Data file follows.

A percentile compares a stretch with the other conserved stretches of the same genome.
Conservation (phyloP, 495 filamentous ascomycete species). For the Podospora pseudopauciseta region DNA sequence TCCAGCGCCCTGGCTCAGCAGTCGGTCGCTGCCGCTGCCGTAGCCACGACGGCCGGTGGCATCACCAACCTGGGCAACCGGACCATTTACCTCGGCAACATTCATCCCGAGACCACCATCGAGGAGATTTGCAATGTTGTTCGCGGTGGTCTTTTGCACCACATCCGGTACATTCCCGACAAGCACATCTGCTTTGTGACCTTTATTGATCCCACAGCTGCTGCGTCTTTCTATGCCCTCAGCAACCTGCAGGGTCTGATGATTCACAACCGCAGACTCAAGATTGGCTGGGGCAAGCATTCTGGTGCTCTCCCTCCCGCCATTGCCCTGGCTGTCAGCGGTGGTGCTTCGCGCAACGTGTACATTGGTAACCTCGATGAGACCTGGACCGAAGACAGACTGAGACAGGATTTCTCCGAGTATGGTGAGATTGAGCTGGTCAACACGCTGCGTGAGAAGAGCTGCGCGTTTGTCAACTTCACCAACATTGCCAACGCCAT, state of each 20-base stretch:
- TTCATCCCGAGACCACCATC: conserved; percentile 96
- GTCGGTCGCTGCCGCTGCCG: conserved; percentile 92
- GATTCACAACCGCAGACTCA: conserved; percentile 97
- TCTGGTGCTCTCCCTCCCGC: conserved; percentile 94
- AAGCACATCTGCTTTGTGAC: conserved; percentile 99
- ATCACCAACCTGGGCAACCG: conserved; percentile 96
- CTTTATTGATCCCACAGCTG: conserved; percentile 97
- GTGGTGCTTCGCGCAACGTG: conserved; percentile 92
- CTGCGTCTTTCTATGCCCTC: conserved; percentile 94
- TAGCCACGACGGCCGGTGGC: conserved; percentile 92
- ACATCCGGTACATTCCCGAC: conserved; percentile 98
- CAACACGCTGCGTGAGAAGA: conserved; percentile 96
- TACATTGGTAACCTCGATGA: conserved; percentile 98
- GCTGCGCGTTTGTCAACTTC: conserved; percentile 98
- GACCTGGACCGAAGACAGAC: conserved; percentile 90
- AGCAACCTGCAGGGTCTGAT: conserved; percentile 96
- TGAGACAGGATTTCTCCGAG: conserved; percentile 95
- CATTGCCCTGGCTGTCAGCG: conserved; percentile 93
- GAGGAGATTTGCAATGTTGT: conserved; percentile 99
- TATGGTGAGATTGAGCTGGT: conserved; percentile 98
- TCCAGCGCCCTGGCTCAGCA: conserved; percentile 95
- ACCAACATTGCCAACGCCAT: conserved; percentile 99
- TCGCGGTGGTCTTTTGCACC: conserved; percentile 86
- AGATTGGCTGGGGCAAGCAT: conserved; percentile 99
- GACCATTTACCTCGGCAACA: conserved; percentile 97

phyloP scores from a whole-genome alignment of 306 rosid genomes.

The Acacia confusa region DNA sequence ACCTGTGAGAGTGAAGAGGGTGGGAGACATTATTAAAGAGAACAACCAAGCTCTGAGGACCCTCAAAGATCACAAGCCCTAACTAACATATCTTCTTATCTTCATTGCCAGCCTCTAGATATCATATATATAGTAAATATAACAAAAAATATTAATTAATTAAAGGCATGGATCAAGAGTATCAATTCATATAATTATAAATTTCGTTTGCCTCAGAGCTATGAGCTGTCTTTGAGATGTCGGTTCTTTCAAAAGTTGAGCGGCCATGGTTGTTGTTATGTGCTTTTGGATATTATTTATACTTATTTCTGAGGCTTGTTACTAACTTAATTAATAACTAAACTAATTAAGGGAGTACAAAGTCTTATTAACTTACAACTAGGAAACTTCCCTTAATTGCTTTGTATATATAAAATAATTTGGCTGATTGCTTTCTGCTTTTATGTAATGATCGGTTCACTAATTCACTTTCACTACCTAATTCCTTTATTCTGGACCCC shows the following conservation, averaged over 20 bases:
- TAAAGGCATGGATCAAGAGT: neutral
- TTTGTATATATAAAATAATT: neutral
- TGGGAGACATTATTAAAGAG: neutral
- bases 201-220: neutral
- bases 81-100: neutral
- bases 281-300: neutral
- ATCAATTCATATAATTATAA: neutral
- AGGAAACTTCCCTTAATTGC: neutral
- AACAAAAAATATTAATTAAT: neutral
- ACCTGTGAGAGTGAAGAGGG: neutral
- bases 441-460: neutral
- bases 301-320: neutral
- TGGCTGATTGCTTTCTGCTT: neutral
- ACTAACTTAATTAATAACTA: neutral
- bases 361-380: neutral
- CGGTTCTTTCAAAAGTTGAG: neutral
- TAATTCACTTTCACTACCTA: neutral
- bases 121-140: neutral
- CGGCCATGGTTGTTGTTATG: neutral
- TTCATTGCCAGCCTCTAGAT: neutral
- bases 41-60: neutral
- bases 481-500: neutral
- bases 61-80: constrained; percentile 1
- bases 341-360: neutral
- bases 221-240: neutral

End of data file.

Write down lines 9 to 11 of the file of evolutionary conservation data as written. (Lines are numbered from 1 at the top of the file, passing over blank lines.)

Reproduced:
- CTTTATTGATCCCACAGCTG: conserved; percentile 97
- GTGGTGCTTCGCGCAACGTG: conserved; percentile 92
- CTGCGTCTTTCTATGCCCTC: conserved; percentile 94